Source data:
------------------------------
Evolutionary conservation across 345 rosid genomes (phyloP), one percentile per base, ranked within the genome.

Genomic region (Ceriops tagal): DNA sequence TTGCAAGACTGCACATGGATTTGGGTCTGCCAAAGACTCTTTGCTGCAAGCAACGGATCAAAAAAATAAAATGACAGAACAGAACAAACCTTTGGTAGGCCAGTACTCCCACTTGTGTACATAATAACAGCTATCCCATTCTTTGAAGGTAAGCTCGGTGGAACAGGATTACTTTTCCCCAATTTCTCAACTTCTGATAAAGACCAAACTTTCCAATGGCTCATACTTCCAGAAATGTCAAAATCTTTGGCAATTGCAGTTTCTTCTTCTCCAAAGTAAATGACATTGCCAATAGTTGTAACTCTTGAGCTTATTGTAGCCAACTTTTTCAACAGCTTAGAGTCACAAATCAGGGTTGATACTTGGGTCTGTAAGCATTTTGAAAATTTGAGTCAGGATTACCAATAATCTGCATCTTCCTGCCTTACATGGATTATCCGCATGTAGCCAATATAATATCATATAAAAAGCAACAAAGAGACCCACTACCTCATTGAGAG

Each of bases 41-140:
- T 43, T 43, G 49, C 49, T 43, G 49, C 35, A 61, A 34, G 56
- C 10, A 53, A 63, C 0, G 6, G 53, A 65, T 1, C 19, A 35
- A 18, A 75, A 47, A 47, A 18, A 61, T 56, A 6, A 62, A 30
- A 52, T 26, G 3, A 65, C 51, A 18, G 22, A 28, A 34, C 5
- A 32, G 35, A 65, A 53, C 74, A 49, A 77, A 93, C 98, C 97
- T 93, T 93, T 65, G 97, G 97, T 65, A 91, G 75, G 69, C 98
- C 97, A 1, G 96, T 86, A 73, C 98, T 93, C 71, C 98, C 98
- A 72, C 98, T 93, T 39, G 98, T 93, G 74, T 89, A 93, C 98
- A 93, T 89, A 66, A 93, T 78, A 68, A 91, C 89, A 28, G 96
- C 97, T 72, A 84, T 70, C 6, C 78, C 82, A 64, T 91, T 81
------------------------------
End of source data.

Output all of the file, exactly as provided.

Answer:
Evolutionary conservation across 345 rosid genomes (phyloP), one percentile per base, ranked within the genome.

Genomic region (Ceriops tagal): DNA sequence TTGCAAGACTGCACATGGATTTGGGTCTGCCAAAGACTCTTTGCTGCAAGCAACGGATCAAAAAAATAAAATGACAGAACAGAACAAACCTTTGGTAGGCCAGTACTCCCACTTGTGTACATAATAACAGCTATCCCATTCTTTGAAGGTAAGCTCGGTGGAACAGGATTACTTTTCCCCAATTTCTCAACTTCTGATAAAGACCAAACTTTCCAATGGCTCATACTTCCAGAAATGTCAAAATCTTTGGCAATTGCAGTTTCTTCTTCTCCAAAGTAAATGACATTGCCAATAGTTGTAACTCTTGAGCTTATTGTAGCCAACTTTTTCAACAGCTTAGAGTCACAAATCAGGGTTGATACTTGGGTCTGTAAGCATTTTGAAAATTTGAGTCAGGATTACCAATAATCTGCATCTTCCTGCCTTACATGGATTATCCGCATGTAGCCAATATAATATCATATAAAAAGCAACAAAGAGACCCACTACCTCATTGAGAG

Each of bases 41-140:
- T 43, T 43, G 49, C 49, T 43, G 49, C 35, A 61, A 34, G 56
- C 10, A 53, A 63, C 0, G 6, G 53, A 65, T 1, C 19, A 35
- A 18, A 75, A 47, A 47, A 18, A 61, T 56, A 6, A 62, A 30
- A 52, T 26, G 3, A 65, C 51, A 18, G 22, A 28, A 34, C 5
- A 32, G 35, A 65, A 53, C 74, A 49, A 77, A 93, C 98, C 97
- T 93, T 93, T 65, G 97, G 97, T 65, A 91, G 75, G 69, C 98
- C 97, A 1, G 96, T 86, A 73, C 98, T 93, C 71, C 98, C 98
- A 72, C 98, T 93, T 39, G 98, T 93, G 74, T 89, A 93, C 98
- A 93, T 89, A 66, A 93, T 78, A 68, A 91, C 89, A 28, G 96
- C 97, T 72, A 84, T 70, C 6, C 78, C 82, A 64, T 91, T 81